Last week I had the great honor of taking my Life After Bullying workshop series to the Rocky Hill School in East Greenwich, Rhode Island. What an amazing experience! After battling a seven hour delay due to the Metro North black out I finally arrived with just minutes to spare before addressing the entire Upper School class. I opened by sharing with them my own disparaging story of abuse. They were attentive, respectful and responsive when I engaged them in questions like why their attempt to start a GSA (Gay-Straight Alliance) failed. The girl who tried to initiate the club said, “I posted the signup sheet but no one signed up because they were afraid if they joined the GSA then everyone would think they were gay.” It was a perfect segue into my section on identity and the basic right and freedom for every student to have a choice in how they identify. I talked candidly about students who identify at “straight” feeling uncomfortable around LGBTQ students. We discussed where their belief systems come from and how they can hold on to their beliefs and still respect and accept conflicting beliefs in others.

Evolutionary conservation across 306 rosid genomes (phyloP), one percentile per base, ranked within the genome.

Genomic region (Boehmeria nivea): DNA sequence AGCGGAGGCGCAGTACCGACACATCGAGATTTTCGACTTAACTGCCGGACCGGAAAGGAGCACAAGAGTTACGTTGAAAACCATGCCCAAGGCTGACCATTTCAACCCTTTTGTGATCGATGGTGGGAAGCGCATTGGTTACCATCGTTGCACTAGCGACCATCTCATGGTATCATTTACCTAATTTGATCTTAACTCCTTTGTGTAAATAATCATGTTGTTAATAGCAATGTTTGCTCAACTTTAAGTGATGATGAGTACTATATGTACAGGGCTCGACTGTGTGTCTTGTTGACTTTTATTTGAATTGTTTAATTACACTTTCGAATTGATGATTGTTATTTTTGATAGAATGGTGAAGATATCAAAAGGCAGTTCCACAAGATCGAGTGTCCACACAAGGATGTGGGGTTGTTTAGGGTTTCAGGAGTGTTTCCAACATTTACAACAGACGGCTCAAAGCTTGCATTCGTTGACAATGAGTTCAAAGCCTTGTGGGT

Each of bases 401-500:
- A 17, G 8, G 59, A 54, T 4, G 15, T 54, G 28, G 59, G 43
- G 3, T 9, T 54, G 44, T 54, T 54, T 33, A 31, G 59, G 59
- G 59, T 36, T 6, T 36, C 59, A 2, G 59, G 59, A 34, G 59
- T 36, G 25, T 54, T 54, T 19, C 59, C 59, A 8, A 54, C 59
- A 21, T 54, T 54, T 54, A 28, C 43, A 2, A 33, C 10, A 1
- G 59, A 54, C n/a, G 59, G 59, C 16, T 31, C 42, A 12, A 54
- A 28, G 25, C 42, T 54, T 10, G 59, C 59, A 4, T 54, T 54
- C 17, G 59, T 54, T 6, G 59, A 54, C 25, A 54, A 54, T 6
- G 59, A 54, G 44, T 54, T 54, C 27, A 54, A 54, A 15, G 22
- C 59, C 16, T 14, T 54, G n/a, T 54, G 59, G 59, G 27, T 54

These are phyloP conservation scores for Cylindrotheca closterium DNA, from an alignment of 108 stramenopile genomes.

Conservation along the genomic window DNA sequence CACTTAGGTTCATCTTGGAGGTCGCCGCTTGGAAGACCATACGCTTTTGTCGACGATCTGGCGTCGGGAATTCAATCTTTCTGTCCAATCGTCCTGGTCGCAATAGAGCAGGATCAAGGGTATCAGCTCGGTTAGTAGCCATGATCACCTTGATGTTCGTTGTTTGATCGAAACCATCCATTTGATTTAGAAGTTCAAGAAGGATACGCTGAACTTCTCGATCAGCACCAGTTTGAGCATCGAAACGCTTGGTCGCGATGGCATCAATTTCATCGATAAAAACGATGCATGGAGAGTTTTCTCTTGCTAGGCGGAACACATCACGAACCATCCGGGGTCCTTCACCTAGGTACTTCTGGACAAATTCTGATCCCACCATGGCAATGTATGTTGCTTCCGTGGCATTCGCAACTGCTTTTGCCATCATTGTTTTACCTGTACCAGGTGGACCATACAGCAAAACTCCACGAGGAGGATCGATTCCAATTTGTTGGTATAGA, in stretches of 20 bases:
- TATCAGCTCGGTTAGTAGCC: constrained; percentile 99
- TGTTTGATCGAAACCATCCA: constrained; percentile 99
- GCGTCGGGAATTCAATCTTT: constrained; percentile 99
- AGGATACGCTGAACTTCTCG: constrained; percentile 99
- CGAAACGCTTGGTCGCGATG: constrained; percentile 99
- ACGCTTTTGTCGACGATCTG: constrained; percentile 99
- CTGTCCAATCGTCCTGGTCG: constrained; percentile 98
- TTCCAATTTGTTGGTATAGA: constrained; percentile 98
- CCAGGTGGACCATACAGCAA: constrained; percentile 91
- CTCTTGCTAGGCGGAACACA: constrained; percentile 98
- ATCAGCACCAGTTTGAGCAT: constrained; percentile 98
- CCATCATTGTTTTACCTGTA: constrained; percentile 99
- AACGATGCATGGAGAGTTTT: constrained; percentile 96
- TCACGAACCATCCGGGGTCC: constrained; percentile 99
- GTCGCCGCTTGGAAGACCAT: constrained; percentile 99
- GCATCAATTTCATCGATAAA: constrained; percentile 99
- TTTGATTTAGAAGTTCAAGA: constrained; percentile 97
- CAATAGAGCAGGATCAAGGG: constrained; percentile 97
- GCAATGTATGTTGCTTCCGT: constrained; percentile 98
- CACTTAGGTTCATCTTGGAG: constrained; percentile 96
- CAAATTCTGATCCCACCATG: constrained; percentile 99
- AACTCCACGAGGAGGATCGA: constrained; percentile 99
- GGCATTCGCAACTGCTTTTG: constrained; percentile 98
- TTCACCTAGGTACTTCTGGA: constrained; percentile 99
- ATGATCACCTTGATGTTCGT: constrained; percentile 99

In a predominately white school with just a handful of students of color we talked about white privilege in America and how that sets up a ripe environment for bullying. Two young men of color came up to me after and shook my hand with a nod and a thank you. These kids are smart and were grateful to have a place to talk about what’s not being talked about. I addressed young “straight” men and their discomfort with the whole “gay” issue. I encouraged them to talk about their discomfort with an appropriate educator. Because if they keep it inside then it comes out in aggressive behavior, and it’s really just a buried fear festering into anger unless they know it’s okay to have those feelings and it’s okay to express them in a safe environment away from the student causing their discomfort. We need to encourage our young men to talk about their feelings more in this country.
Three sophomore boys came up to me after the workshop who identify as “straight”. One said, “I have a sister in New York who identifies as “Queer” thanks for talking about that word.” His friend then said, “I’ll never make fun of a gay kid after hearing you today.” That’s why I started Life After Bullying.